Couldn't be better. John Wayne actively pursued the role of J. B. Books for this movie. Thank God he prevailed over George C Scott who was originally scheduled for the role. It's a great tribute to Wayne that many actors solicited for a part in this picture, most notably Hugh O'Brian who would have done it for nothing. His role was expanded so that he could be in it.I'm a huge fan of the Duke and watch the movie 3-4 times a year and tear up every time. J. B. Books IS John Wayne and vice versa.They both died a heroic death.
I happened to catch this movie by accident a few years ago, and it has stuck in my mind ever since, and I'll go out of my way to watch it anytime it comes on. It's true, this is probably the Duke's best film, and ironically, his last. He gives a very real performance - one that, in my mind, deeply relates to his own life. The entire cast is amazing. Lauren Becall is wonderful as Bond, the widowed woman running the boarding house J.B. Books is staying at. This is undoubtedly Ron Howard's best performance as well. You get the feeling that by taking this role, John Wayne was making a statement about his own image, which is similar to the character he plays. There is some very deep stuff in this movie, but it never comes off as heavy. Even if the ending isn't the one you hoped for, you know that it was a victory for the main character. This film is a must-see for anyone. It is not a "western", a "drama" or a "comedy", it is all of the above and none at the same time. Perfect film in every way. Some of John Wayne's lines in this movie will stick in your mind forever.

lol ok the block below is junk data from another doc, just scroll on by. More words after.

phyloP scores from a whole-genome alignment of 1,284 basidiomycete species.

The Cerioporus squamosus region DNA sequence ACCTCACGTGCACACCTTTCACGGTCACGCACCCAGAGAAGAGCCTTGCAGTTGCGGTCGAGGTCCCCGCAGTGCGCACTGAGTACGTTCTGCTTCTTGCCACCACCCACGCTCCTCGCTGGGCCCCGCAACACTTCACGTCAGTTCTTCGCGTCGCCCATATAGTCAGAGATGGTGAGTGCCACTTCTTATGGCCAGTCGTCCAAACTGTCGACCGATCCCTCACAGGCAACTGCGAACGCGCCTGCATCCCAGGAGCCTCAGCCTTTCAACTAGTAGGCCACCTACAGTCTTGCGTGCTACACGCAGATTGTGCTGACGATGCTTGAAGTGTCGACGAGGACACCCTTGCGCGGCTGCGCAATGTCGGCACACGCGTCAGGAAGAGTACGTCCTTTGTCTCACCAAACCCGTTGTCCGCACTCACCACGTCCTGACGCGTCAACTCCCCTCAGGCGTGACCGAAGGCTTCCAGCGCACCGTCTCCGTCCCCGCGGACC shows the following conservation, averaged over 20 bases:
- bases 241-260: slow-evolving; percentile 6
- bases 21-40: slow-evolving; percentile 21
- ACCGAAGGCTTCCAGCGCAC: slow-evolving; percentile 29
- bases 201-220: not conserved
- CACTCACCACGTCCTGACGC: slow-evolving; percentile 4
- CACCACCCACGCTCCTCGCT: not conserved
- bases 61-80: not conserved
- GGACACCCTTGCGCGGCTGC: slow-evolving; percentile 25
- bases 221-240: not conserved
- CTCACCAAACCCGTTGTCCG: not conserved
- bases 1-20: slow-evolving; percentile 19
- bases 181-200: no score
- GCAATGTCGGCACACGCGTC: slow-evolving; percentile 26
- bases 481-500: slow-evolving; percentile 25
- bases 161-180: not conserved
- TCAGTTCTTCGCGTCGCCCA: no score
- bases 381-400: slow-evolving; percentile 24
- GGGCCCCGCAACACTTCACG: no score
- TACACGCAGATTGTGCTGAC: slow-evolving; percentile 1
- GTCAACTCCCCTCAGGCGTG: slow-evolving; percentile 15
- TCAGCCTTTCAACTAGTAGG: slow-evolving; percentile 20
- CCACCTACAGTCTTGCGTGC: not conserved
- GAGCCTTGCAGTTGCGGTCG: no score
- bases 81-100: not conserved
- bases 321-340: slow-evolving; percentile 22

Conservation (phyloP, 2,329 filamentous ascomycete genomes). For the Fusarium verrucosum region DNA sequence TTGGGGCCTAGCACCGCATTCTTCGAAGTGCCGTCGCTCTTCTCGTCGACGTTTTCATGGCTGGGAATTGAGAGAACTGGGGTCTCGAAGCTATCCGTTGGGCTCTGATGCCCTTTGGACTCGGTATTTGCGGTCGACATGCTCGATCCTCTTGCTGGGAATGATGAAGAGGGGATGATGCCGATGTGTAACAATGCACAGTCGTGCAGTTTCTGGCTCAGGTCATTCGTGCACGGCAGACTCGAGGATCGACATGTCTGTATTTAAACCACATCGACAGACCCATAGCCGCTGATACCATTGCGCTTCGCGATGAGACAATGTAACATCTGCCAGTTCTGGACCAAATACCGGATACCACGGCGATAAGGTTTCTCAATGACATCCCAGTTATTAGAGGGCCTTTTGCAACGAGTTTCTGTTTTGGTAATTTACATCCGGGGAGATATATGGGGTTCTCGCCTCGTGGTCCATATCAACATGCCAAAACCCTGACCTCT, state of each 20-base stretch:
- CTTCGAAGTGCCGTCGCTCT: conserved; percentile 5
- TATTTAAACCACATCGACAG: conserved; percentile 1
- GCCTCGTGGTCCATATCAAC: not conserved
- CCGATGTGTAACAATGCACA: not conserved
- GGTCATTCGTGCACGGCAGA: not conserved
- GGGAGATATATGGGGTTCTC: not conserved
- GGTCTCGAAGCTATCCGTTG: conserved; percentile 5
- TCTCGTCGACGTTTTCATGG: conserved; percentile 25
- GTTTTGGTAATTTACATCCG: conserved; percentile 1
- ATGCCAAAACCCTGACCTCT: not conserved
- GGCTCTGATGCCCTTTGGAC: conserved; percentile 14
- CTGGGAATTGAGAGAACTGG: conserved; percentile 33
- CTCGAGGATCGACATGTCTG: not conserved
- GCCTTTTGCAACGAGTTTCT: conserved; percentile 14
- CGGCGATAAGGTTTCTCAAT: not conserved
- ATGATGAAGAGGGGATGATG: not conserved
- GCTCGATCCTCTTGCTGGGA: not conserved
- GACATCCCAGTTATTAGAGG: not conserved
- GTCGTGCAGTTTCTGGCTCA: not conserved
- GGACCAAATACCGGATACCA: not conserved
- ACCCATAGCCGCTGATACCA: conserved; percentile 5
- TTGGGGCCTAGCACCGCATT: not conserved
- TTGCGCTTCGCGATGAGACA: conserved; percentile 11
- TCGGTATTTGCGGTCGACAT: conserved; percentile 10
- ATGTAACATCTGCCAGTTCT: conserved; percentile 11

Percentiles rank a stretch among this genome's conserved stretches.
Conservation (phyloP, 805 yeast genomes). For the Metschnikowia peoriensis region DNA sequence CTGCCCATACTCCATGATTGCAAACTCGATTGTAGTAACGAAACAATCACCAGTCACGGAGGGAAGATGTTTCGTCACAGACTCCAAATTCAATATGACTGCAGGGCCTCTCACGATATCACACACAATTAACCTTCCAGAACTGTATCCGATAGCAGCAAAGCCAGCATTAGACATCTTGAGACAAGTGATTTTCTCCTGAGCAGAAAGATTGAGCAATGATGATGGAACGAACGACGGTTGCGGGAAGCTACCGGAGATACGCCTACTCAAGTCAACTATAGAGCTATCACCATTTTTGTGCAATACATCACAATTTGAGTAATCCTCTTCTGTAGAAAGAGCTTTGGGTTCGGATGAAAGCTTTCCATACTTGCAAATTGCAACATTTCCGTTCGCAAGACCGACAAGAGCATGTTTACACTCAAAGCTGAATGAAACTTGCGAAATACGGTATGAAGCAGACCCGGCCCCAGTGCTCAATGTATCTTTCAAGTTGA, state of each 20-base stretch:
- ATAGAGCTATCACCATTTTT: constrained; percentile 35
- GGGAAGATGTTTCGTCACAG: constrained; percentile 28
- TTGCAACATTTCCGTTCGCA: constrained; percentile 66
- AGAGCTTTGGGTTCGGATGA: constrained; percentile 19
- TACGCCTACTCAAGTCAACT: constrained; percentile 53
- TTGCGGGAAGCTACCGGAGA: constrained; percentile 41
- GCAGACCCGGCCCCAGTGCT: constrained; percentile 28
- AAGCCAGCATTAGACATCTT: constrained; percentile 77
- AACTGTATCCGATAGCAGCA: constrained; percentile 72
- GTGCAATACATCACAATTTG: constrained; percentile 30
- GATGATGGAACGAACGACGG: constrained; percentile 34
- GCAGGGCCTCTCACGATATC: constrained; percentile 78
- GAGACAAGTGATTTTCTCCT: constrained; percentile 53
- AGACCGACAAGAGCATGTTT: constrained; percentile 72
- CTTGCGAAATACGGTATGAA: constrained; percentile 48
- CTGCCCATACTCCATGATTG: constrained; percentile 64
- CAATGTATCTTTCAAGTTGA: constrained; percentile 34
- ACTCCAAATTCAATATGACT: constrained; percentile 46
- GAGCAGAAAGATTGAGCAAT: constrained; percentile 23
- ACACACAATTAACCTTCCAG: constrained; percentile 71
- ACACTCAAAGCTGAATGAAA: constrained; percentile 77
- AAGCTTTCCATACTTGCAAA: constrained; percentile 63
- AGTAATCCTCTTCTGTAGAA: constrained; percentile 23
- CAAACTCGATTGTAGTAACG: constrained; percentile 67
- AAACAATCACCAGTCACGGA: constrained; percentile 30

The best John Wayne movie ever made!
This movie was John Wayne's last-and best-motion picture. I believe his peformance in this movie was the most realistic and fleshed-out character of all of them. It was a timely, fitting movie for Wayne, who portrays a former notorious gunfighter who knows he is dying, trying to find a dignified way to end his life, while, at the same time, fighting-off old enemies who are trying to kill him for the publicity. Incredible cast! Jimmy Stewart, Lauren Bacall, Harry Morgan, etc etc. Many of Hollywood's "greats" joined this project to add dignity and class to an already great movie. A "must see"! Although violent at times, the movie is also tender, reflective, and poignant. Even if you are not a fan of John Wayne, the powerful story and great acting of everyone in the picture will keep you from leaving your seat. This movie is a true classic in every sense of the word.